I’m a writer. Not a web content writer or web copywriter, but a writer, mind you. That sentence, however, tells an incomplete story. The work I do goes well beyond writing to include strategy (content and brand), business coaching, business advisor and speaker.
So, you might be thinking, “Why do you call yourself a writer?” The answer: Because writing is part of who I am and what I do.
When people ask we what I do, inevitably I draw blank thinking of all the tasks I perform for businesses. I often settle on brand strategist, in large part because people at least think they know what that is.
But a writer is who I am. It’s the one thing I can do all day, every day and never get tired, mentally or physically.
It’s also the one thing I seldom do for brands, which explains why I almost never answer “writer” when people ask what I do.
Content writing is valuable but not often valued
In the digital marketing space, writing has become largely devalued, in large part because there are cheap content mills that can spin out drivel for $25 per thousand words. Another culprit is most people paying for writing not only need a lot of it, but they also think, “Well, anyone can write. Why pay a premium for it?”
The first sentence is largely correct: Just about any can write. However, very, very few people write well enough to create content that should ever appear on a website. Which brings me to why you should pay a premium for it: because your customers and prospects know crappy content when they see it.
I stopped waging this battle years ago, preferring to focus on the writing a enjoy—about businesses, not for businesses. In the rare instance that a brand is willing to create the type of messaging I’d be proud to put my name on, I’m all ears…provided they’re comfortable paying a premium for it.
My thinking wasn’t always so clear, however.
Content writing & web copywriting, the early days
My early foray into content marketing saw me making 40% of my income from content writing. It was more out of necessity than choice.
Back in 2010, on any given week, my cell phone would ring at least a dozen times with calls from small business owners looking for help in at least one of several key areas: web copywriting, new product launch strategy, branding, PR, social media, sales, website design, blogging or marketing. I’m was always as impressed as I was nonplussed.
I had extensive knowledge of new product strategy, editing, PR, marketing and writing, and I had an in-depth understanding of what a website should look and feel like. It also didn’t hurt that I started my career as a business journalist before becoming an editor for a B2B publication for ESPN Outdoors.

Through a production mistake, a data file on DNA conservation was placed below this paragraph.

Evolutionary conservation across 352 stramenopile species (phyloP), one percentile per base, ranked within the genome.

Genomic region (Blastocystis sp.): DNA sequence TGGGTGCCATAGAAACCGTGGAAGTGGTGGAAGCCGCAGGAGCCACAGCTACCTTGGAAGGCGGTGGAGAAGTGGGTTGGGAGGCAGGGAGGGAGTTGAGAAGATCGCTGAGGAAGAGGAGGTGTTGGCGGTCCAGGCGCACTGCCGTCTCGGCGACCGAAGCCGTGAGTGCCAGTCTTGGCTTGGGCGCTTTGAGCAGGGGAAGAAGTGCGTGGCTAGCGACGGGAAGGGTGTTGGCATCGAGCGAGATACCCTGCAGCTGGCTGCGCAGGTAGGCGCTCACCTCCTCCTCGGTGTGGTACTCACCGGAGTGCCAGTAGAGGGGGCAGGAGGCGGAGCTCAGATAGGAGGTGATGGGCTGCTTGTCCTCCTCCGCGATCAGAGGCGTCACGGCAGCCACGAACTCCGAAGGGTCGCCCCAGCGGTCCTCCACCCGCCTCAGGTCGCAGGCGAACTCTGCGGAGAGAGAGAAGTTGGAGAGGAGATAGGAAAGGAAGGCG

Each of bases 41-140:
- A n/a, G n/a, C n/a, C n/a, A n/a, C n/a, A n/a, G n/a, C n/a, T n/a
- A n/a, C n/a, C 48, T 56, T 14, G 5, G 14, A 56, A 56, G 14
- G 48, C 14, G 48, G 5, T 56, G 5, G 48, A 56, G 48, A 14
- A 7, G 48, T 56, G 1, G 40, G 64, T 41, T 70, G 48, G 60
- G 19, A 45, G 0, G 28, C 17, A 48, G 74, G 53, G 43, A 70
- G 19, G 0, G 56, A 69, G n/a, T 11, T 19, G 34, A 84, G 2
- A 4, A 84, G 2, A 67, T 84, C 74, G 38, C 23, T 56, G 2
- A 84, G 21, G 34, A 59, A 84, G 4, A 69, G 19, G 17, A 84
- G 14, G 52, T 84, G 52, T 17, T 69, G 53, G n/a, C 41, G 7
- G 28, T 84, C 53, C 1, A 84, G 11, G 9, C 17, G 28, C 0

The calls never stopped, and I never tired of sharing my expertise.
During a conversation with a de facto mentor, he challenged me to “look broad but think narrow” as I focused on narrowing down the businesses I wished to serve.
His advice was to take a long hard look at what I was best at and what I enjoyed most without regard for what people would pay me for. (He also recommend that I read “Focus,” by Al Ries, which I did and highly recommend.)
Content writing was a gateway to content strategy work
From there, I spent a lot of time talking to and trading emails with friends, colleagues and clients, as part of an exploratory effort that proved to be as illuminating as it was surprising. I still struggled with putting it all together. Writing has always been my thing, but I also enjoyed the dabbling in strategy, PR, web design and new product launches.
Then it hit me.
Writing is the great uniter for all that I do for companies. These business owners needed a means of defining and connecting with their core audience, then engaging with them up to and through the sales process. The content I provided tied everything together.
Solid content and a sound content strategy are sure-fire first steps to getting your business where it needs to be.
What starts as “Can you look at my website?” or “I need help growing my business” or “What can I do to make my product stick out from the crowd?” typically ended with an exploration of the various types of content that will get the company noticed and bring them business.
The conversation that allowed me to see content strategy on the horizon
Still, even after I’d made such a discovery, I wrestled with the decision, one that would change the direction of my business and force me to focus my energies in a more narrow sphere.
Then, as luck would have it, I was talking to one of my most trusted friends as part of our bi-weekly mastermind group, and she said the words I needed to hear: “Ronell, I wouldn’t worry about your business being too narrowly focused. Companies, when they hire you, often don’t know what they need. They’ll hire you to write, then end up needing the other things you offer.”
How right she was.
I’ve never been hired for content writing alone. By offering content writing services, it opened the door to discussions whereby I could adequately and accurately explore a brand’s needs. Those needs were never simply content.
Use content writing and web copywriting to open the door for strategy work
Even if you’re not at a point where you feel comfortable offering in-depth content strategy advice and consulting, it’s a good idea to get as much work under your belt such that you acquire the skills necessary to do strategy work. Start by doing as much and as varied work as you feel comfortable, from web content writing work such as blog posts, web pages and whitepapers to content copywriting tasks, including landing pages and ad copy.
You might think of yourself as simply a writer, but the skills you possess make you invaluable for brands needing a plethora of skills and services.[photo credit: Mike Dixson, creative commons]